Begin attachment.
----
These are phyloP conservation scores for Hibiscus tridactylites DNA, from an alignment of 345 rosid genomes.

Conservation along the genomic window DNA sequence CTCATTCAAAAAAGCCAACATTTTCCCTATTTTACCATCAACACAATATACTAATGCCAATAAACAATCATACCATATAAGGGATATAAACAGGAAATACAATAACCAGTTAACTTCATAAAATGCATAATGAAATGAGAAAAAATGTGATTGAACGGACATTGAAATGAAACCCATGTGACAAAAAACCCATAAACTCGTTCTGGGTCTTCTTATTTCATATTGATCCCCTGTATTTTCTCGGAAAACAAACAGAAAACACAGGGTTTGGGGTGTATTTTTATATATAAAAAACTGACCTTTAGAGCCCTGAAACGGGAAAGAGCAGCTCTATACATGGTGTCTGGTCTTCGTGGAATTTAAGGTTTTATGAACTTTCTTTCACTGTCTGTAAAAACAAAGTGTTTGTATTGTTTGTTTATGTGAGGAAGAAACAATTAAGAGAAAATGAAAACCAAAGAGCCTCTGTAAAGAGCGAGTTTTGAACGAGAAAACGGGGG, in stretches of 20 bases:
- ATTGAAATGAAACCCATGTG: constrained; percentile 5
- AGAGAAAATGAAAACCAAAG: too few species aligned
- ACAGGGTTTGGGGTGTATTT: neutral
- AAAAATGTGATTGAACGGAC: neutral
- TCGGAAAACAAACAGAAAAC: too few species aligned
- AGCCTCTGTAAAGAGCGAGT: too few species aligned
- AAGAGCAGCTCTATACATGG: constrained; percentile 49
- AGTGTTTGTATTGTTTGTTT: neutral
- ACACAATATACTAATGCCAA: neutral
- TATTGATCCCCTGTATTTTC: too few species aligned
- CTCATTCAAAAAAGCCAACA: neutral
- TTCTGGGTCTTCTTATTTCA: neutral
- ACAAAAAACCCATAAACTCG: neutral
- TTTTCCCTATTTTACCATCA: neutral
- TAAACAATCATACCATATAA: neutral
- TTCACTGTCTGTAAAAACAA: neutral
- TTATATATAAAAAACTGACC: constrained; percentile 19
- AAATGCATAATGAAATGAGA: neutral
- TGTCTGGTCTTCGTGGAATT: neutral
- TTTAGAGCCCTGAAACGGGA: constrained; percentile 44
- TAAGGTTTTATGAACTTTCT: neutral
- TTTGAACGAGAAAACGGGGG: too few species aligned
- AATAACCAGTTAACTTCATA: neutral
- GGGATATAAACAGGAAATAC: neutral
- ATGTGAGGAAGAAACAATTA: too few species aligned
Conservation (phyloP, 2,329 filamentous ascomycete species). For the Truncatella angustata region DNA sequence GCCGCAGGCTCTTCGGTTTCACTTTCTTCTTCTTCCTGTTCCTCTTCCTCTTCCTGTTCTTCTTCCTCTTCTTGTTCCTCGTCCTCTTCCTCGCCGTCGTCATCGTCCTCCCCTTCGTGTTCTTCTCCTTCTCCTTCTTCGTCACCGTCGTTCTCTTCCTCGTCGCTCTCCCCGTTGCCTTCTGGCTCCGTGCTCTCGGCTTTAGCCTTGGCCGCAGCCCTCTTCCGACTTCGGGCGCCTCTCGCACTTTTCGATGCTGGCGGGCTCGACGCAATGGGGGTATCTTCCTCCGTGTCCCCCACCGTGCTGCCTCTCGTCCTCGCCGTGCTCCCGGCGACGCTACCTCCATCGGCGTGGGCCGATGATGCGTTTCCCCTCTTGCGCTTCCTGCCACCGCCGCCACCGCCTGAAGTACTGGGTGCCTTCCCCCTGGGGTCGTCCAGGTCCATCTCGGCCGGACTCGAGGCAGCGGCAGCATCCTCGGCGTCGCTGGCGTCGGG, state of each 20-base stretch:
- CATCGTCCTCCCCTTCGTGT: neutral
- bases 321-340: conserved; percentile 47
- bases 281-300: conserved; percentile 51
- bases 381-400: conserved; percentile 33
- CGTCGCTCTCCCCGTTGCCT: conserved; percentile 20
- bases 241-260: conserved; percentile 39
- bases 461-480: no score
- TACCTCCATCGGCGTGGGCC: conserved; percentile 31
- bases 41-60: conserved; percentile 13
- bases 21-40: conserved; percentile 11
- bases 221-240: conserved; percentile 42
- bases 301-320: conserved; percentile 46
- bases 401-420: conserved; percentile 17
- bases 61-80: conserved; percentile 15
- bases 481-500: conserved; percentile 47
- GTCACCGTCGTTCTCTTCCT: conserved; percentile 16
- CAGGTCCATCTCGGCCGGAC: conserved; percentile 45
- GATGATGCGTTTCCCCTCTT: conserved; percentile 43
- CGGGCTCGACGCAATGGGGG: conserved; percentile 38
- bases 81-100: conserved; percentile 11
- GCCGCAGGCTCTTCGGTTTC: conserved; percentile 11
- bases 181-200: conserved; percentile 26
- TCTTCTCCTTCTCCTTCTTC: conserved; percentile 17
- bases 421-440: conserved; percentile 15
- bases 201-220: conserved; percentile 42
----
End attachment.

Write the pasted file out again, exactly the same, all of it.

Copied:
These are phyloP conservation scores for Hibiscus tridactylites DNA, from an alignment of 345 rosid genomes.

Conservation along the genomic window DNA sequence CTCATTCAAAAAAGCCAACATTTTCCCTATTTTACCATCAACACAATATACTAATGCCAATAAACAATCATACCATATAAGGGATATAAACAGGAAATACAATAACCAGTTAACTTCATAAAATGCATAATGAAATGAGAAAAAATGTGATTGAACGGACATTGAAATGAAACCCATGTGACAAAAAACCCATAAACTCGTTCTGGGTCTTCTTATTTCATATTGATCCCCTGTATTTTCTCGGAAAACAAACAGAAAACACAGGGTTTGGGGTGTATTTTTATATATAAAAAACTGACCTTTAGAGCCCTGAAACGGGAAAGAGCAGCTCTATACATGGTGTCTGGTCTTCGTGGAATTTAAGGTTTTATGAACTTTCTTTCACTGTCTGTAAAAACAAAGTGTTTGTATTGTTTGTTTATGTGAGGAAGAAACAATTAAGAGAAAATGAAAACCAAAGAGCCTCTGTAAAGAGCGAGTTTTGAACGAGAAAACGGGGG, in stretches of 20 bases:
- ATTGAAATGAAACCCATGTG: constrained; percentile 5
- AGAGAAAATGAAAACCAAAG: too few species aligned
- ACAGGGTTTGGGGTGTATTT: neutral
- AAAAATGTGATTGAACGGAC: neutral
- TCGGAAAACAAACAGAAAAC: too few species aligned
- AGCCTCTGTAAAGAGCGAGT: too few species aligned
- AAGAGCAGCTCTATACATGG: constrained; percentile 49
- AGTGTTTGTATTGTTTGTTT: neutral
- ACACAATATACTAATGCCAA: neutral
- TATTGATCCCCTGTATTTTC: too few species aligned
- CTCATTCAAAAAAGCCAACA: neutral
- TTCTGGGTCTTCTTATTTCA: neutral
- ACAAAAAACCCATAAACTCG: neutral
- TTTTCCCTATTTTACCATCA: neutral
- TAAACAATCATACCATATAA: neutral
- TTCACTGTCTGTAAAAACAA: neutral
- TTATATATAAAAAACTGACC: constrained; percentile 19
- AAATGCATAATGAAATGAGA: neutral
- TGTCTGGTCTTCGTGGAATT: neutral
- TTTAGAGCCCTGAAACGGGA: constrained; percentile 44
- TAAGGTTTTATGAACTTTCT: neutral
- TTTGAACGAGAAAACGGGGG: too few species aligned
- AATAACCAGTTAACTTCATA: neutral
- GGGATATAAACAGGAAATAC: neutral
- ATGTGAGGAAGAAACAATTA: too few species aligned
Conservation (phyloP, 2,329 filamentous ascomycete species). For the Truncatella angustata region DNA sequence GCCGCAGGCTCTTCGGTTTCACTTTCTTCTTCTTCCTGTTCCTCTTCCTCTTCCTGTTCTTCTTCCTCTTCTTGTTCCTCGTCCTCTTCCTCGCCGTCGTCATCGTCCTCCCCTTCGTGTTCTTCTCCTTCTCCTTCTTCGTCACCGTCGTTCTCTTCCTCGTCGCTCTCCCCGTTGCCTTCTGGCTCCGTGCTCTCGGCTTTAGCCTTGGCCGCAGCCCTCTTCCGACTTCGGGCGCCTCTCGCACTTTTCGATGCTGGCGGGCTCGACGCAATGGGGGTATCTTCCTCCGTGTCCCCCACCGTGCTGCCTCTCGTCCTCGCCGTGCTCCCGGCGACGCTACCTCCATCGGCGTGGGCCGATGATGCGTTTCCCCTCTTGCGCTTCCTGCCACCGCCGCCACCGCCTGAAGTACTGGGTGCCTTCCCCCTGGGGTCGTCCAGGTCCATCTCGGCCGGACTCGAGGCAGCGGCAGCATCCTCGGCGTCGCTGGCGTCGGG, state of each 20-base stretch:
- CATCGTCCTCCCCTTCGTGT: neutral
- bases 321-340: conserved; percentile 47
- bases 281-300: conserved; percentile 51
- bases 381-400: conserved; percentile 33
- CGTCGCTCTCCCCGTTGCCT: conserved; percentile 20
- bases 241-260: conserved; percentile 39
- bases 461-480: no score
- TACCTCCATCGGCGTGGGCC: conserved; percentile 31
- bases 41-60: conserved; percentile 13
- bases 21-40: conserved; percentile 11
- bases 221-240: conserved; percentile 42
- bases 301-320: conserved; percentile 46
- bases 401-420: conserved; percentile 17
- bases 61-80: conserved; percentile 15
- bases 481-500: conserved; percentile 47
- GTCACCGTCGTTCTCTTCCT: conserved; percentile 16
- CAGGTCCATCTCGGCCGGAC: conserved; percentile 45
- GATGATGCGTTTCCCCTCTT: conserved; percentile 43
- CGGGCTCGACGCAATGGGGG: conserved; percentile 38
- bases 81-100: conserved; percentile 11
- GCCGCAGGCTCTTCGGTTTC: conserved; percentile 11
- bases 181-200: conserved; percentile 26
- TCTTCTCCTTCTCCTTCTTC: conserved; percentile 17
- bases 421-440: conserved; percentile 15
- bases 201-220: conserved; percentile 42